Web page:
The idea was: Would meeting in homes make it easier for students to invite their friends or people they only knew casually. The answer was, ultimately, no and not because it was in homes but because our students, by their own admission, did not invite/remind people that they had a small group meeting coming up.

Like crash testing cars, I want to crash test my youth ministry in order see where the weak points are and where I need to improve as a youth ministry program engineer.

2. I want to know what it’s going to cost to improve

There’s a lot that goes into making the car you’re driving safe. in fact, a quick Google search tells me this:

Crash test dummies are meant to mimic human bodies in crashes, and show where cars need to be made safer. They are also huge investments – an absolutely stripped down legacy model will start at $100,000 and the latest crash test dummies run closer to $1,000,000 – CNBC

When I’m talking about crash testing I’m not talking doing things that are going to break your budgets, put you or kids at risk or screw up the youth ministry. You should try things where you are almost sure of the outcome but you’re willing to be surprised by the results.

The cost was low: I spent $60 on food for our small groups and wrote the material myself.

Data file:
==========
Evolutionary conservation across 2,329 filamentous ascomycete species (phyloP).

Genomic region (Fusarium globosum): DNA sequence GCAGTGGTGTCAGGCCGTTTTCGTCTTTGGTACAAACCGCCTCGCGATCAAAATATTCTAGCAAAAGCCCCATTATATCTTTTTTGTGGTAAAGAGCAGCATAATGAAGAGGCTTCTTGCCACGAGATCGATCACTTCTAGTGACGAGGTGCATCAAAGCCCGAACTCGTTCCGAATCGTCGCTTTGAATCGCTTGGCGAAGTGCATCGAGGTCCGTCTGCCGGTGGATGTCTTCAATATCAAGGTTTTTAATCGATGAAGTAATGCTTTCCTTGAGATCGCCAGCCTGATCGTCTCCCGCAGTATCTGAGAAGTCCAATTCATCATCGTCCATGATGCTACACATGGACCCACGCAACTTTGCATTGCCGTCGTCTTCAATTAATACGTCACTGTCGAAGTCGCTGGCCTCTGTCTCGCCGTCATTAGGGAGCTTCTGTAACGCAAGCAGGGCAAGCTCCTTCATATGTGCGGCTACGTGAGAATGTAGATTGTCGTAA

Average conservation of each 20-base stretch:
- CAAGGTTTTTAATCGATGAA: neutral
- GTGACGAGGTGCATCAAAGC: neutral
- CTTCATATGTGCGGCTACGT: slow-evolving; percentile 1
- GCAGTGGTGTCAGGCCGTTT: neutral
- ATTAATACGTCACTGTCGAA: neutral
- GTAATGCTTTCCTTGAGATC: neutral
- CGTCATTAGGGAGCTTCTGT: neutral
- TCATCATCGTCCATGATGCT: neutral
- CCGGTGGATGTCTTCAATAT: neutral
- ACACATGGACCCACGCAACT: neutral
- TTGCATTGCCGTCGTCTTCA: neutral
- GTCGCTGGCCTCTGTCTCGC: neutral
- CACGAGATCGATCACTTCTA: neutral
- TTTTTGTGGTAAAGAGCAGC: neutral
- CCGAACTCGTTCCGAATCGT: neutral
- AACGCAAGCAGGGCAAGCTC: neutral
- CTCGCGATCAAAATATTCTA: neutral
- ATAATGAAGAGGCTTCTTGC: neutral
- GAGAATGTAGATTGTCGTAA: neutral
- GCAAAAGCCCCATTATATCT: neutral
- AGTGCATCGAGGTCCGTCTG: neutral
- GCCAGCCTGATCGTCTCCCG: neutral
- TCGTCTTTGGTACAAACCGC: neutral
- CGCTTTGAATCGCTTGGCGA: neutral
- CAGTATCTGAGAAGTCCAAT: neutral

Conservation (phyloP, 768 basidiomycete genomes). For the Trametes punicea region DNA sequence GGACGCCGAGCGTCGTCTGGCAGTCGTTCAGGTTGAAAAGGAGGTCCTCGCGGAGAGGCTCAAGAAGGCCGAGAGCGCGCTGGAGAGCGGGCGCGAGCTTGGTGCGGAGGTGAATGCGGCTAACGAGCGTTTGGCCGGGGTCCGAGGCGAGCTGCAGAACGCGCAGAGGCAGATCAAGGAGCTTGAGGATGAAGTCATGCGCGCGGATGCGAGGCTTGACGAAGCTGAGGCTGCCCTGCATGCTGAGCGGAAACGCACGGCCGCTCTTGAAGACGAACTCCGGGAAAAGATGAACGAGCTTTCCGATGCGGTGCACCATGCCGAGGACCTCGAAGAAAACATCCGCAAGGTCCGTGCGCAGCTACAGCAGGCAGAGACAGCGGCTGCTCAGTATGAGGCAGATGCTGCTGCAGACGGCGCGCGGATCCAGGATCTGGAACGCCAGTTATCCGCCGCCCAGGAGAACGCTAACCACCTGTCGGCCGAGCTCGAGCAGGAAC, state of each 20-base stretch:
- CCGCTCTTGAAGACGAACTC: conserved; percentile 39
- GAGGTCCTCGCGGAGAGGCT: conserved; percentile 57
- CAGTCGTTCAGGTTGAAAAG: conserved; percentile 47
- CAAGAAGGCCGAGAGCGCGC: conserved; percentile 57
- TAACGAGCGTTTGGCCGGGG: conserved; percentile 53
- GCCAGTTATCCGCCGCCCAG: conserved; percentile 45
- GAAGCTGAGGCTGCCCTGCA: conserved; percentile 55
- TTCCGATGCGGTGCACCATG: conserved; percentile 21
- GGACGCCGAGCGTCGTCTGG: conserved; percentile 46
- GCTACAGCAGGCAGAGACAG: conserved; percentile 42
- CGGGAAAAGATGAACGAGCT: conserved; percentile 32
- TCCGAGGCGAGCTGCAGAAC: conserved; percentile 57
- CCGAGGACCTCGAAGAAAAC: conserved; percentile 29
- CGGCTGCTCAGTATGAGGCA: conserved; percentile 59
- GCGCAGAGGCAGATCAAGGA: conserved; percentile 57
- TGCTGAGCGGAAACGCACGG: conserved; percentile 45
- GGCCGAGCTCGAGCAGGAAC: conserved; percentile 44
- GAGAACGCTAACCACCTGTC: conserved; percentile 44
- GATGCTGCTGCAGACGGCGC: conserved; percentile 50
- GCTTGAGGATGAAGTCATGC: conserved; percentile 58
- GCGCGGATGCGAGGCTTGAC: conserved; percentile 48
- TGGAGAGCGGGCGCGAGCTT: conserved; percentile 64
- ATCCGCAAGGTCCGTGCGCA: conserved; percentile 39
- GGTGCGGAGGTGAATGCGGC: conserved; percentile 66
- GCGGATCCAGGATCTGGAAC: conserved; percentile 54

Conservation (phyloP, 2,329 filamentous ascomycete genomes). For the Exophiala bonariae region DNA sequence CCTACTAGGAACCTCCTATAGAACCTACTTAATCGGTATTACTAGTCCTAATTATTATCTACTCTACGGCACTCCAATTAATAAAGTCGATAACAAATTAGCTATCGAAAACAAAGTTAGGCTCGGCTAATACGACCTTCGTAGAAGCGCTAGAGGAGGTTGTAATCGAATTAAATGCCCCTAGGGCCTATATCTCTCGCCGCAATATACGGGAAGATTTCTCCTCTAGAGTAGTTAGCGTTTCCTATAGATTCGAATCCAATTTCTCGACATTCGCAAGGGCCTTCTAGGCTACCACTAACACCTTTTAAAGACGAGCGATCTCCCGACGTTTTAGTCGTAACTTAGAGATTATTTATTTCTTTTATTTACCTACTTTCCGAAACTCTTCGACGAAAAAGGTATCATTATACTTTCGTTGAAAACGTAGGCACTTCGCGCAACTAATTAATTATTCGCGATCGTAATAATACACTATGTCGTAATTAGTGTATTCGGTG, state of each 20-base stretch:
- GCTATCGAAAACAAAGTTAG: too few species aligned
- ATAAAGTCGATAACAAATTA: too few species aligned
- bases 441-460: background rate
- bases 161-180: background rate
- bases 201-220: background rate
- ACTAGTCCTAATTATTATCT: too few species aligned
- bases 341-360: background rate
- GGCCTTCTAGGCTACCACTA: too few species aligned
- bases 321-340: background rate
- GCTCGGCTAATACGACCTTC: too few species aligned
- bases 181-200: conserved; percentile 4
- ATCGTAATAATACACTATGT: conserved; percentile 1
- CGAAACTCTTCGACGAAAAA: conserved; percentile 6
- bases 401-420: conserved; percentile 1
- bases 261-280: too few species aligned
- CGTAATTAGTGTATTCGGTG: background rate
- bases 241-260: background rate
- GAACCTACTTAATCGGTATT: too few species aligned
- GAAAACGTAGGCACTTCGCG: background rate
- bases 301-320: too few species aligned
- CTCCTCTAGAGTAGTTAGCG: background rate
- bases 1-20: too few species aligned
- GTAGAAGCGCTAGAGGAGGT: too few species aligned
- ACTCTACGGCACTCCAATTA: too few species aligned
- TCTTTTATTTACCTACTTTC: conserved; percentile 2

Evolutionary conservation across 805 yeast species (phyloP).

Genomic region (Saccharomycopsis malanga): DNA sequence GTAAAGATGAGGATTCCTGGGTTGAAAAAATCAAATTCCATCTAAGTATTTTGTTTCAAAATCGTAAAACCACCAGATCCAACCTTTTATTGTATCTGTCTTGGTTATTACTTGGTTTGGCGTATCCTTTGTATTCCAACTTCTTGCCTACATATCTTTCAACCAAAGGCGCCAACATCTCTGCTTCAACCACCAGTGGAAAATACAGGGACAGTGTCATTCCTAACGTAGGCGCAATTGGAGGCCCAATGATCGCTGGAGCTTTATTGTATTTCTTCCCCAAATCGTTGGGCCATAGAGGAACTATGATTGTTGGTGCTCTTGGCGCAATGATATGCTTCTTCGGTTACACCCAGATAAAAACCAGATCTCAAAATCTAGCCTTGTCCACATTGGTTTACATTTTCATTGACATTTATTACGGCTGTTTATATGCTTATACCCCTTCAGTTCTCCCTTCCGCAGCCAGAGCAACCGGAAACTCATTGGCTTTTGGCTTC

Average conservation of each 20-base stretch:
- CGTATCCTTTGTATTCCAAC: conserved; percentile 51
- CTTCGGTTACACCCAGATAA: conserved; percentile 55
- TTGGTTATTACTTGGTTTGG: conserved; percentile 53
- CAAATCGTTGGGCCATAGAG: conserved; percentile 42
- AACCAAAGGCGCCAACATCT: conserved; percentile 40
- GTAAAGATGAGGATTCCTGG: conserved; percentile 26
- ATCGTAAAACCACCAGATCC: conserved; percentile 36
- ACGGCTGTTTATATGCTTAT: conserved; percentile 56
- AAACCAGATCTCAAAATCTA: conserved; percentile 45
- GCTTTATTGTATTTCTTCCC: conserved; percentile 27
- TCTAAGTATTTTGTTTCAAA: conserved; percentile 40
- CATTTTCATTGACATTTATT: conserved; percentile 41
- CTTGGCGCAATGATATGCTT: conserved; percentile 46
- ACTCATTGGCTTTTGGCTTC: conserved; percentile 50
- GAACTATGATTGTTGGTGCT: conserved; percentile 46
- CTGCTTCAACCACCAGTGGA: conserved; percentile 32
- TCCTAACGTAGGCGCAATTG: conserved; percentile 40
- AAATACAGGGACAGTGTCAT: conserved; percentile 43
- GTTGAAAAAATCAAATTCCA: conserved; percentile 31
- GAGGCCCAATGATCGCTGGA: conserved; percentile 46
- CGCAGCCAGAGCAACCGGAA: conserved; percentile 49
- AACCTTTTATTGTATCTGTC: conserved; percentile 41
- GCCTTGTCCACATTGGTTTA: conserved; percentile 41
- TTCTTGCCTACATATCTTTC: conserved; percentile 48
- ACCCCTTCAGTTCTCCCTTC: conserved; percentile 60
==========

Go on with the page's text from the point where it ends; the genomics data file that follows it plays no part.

The negative impact was low: what if no one came, would it make our students feel defeated? Such was the case with one of our groups, they had one person show up over the 3 weeks.

The experience was net positive: When I asked the student leaders if it was still worth doing, they said, yes. I asked, would you be willing to do it again? The answer again was yes.

3 Important Findings From This Crash Test

What did I learn about our students?

Our students are tough.

Our students love God.

Our student weren’t afraid to fail.

What did our students learn?

They learned what Peter learned, “I can do this, I just need to keep my eyes on and my confidence in Jesus.”

Where do I need to improve?

I have to be willing to ask, “What could have I done better to equip you for success?”

If you are like me and are wondering, “Why are we not growing?” I would respond by saying, “You’re not failing enough. You’re not testing enough.” You can’t improve if you aren’t willing to see where the weaknesses and flaws of your ministry are be it in you, in your students or in the programming.

Would you like this kind of youth ministry advice in your in box every week? Sign up for my newsletter, the Youth Ministry Round Up and receive the 4 week lesson I talked about, The 4 Questions Jesus Still Asks.

If you want this kind of coaching every month, check out My Monthly Mentor and you are guaranteed the unadulterated truth about life and ministry.

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“to make sure no students graduate or move on to other courses without proving they have mastered what they have studied.”

This begs the question “Have our students mastered what they have studied?” Never mind mastering what have studies, but what have they studied? How do we know if a student is ready to leave our youth ministry?